Put simply, Rot of Ages finds the buzzsaw in good hands. It won’t bowl you over with inventiveness. But a good bowl-over will be had nonetheless.
Good editing is at least half the battle when delving in orthodoxy. And outside of some excellent clean singing in the title track, Rot of Ages is decidedly traditionalist in the Bloodbath, tribute-to-the-Gods sort of way. It’s also fun, courtesy of some pretty great editing.
Forty minutes of buzzsaw riffs and blastbeats sounds about right. With something this straight forward, you really want to make a good early and quick impression. Abscession do exactly that with “Rat King Crawl,” which hits all the Swedish OSDM high notes with a barreling panache. The nifty little solo at the 1:30 mark is the song’s coy smile, the party in the back to the general stompiness’ business in the front. This duality is a common theme that keeps Rot of Ages from sounding one-note.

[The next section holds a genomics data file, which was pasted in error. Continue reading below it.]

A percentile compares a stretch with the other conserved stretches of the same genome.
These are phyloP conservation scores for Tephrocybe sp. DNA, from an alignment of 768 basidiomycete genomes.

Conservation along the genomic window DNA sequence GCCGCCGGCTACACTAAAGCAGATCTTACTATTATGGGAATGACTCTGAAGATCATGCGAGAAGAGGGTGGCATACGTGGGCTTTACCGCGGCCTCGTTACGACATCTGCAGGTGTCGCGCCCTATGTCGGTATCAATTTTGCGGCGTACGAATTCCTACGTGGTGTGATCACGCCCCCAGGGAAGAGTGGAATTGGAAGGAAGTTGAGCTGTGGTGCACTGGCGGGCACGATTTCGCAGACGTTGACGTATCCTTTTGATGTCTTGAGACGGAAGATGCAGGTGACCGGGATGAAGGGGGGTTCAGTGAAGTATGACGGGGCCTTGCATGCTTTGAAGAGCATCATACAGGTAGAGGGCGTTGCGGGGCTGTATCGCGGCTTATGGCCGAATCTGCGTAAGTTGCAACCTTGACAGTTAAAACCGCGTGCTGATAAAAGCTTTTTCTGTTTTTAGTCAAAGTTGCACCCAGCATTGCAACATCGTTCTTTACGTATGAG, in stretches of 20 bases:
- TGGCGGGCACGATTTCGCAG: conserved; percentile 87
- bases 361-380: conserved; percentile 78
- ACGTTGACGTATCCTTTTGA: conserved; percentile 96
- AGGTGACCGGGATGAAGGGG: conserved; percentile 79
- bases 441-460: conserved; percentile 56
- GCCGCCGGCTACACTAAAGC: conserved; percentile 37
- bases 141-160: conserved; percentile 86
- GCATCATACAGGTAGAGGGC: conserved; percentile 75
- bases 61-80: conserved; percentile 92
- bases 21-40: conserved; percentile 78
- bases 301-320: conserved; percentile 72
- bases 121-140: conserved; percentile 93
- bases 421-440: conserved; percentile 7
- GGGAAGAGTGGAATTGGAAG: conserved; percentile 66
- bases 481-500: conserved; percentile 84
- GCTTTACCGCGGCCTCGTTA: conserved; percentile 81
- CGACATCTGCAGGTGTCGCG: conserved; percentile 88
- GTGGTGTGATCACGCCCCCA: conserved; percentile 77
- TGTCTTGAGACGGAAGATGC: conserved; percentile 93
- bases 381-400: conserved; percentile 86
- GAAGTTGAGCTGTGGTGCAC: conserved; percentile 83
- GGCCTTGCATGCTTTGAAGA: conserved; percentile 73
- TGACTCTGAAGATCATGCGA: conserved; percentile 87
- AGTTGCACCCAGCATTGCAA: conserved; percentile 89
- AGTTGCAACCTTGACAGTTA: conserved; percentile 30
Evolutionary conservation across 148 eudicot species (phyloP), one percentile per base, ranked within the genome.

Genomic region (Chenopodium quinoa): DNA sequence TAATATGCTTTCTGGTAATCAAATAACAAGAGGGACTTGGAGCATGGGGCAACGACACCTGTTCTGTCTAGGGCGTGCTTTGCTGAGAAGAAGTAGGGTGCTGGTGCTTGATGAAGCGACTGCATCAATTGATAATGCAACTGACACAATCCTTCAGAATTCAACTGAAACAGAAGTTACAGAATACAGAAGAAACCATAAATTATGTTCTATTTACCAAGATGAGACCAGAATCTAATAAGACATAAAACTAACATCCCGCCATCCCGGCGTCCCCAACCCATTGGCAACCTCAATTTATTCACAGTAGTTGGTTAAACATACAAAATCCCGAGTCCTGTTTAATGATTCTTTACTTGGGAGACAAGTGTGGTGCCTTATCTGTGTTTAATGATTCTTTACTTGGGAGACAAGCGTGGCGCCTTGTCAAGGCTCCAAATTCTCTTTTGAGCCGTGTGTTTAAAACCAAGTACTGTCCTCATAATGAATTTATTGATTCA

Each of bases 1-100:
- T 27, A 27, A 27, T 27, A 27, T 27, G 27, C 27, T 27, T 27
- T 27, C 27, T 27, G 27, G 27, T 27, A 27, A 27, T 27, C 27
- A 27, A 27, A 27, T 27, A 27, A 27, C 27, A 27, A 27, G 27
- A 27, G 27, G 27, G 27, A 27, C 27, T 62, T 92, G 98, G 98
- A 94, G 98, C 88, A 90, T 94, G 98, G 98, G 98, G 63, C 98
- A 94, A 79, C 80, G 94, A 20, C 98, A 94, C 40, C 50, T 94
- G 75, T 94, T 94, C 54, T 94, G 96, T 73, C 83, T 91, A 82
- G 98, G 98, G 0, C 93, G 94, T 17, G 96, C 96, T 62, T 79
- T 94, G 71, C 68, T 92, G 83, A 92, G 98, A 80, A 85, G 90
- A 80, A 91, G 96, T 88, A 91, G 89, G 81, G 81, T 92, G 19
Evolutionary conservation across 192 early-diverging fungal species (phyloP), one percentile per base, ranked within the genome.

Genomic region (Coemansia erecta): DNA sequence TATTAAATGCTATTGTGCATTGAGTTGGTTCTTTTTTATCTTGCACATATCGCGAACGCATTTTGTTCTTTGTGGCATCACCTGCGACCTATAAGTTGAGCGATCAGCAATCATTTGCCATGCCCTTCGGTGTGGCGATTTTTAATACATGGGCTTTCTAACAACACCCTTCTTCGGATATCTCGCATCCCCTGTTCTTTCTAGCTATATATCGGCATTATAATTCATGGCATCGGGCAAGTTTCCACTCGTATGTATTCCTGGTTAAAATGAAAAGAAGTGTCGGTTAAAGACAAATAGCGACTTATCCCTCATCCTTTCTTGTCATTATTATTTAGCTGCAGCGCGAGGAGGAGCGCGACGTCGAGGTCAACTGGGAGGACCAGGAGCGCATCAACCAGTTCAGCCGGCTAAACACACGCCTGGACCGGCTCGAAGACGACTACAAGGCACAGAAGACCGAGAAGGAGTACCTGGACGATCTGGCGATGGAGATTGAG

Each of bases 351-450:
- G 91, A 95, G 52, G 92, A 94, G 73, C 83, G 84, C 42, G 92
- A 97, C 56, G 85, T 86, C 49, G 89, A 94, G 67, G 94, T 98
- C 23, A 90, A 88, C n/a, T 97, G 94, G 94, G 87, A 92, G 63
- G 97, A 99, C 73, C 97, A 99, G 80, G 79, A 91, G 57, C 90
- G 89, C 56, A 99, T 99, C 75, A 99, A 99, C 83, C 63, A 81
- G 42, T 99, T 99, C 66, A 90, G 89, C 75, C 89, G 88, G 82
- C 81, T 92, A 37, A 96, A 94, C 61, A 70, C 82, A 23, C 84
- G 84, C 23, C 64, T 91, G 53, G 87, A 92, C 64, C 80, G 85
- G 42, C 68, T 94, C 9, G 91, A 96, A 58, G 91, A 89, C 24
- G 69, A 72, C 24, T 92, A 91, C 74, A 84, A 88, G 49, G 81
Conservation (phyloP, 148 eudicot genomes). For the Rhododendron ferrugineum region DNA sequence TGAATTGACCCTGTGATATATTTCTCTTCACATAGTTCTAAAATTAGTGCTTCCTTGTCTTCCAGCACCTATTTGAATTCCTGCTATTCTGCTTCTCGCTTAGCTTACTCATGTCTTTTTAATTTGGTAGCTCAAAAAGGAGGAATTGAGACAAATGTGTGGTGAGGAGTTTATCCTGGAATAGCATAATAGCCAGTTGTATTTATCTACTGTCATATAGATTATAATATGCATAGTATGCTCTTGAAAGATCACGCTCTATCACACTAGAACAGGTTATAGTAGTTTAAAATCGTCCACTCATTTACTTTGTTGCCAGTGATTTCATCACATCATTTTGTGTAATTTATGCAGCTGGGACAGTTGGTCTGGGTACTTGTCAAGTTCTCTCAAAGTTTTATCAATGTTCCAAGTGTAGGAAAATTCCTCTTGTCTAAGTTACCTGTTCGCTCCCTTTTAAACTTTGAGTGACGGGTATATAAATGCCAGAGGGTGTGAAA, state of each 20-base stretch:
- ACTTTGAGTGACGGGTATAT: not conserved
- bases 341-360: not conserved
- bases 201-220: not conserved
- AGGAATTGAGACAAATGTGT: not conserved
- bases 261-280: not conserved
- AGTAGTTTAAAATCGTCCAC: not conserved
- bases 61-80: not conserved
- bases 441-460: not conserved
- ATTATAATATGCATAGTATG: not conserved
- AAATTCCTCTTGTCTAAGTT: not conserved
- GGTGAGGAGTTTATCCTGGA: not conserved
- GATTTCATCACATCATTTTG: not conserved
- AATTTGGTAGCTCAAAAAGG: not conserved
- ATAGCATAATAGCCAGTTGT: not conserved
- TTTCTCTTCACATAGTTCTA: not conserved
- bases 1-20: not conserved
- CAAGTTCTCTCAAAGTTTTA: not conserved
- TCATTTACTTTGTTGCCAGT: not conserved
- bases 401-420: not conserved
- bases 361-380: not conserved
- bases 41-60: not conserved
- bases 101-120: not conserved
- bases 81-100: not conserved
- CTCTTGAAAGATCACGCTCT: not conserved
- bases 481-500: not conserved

As visceral a listening experience as Rot of Ages proves to be—the pace itself is largely unrelenting—Abscession plays a relatively free-spirited form of OSDM, with persistent melodicism and a willingness to veer briefly outside the norm on songs such as the title track, “When the Guillotine Falls,” and the closing instrumental track. So as much as the band borrows from the buzzsaw blueprint on the more obviously OSDM “Rains of Death,” “Final Furnace,” and “War Machine,” Abscession isn’t afraid to color outside the lines to keep things interesting.
OSDM has seemingly reached something resembling a peak in popularity. Fortunately for bands like Abscession, OSDM revivalism is a mostly boring practice that has produced better merch than music. That isn’t to say that there aren’t some great bands being hailed by media outlets as OSDM. But the boring outweigh the not boring, and they come bearing superior merchandise. Not true for Abscession, of course, who not only offer a tote bag, coffee mug, and sweat pants but also gift the world ten awesome songs on Rot of Ages.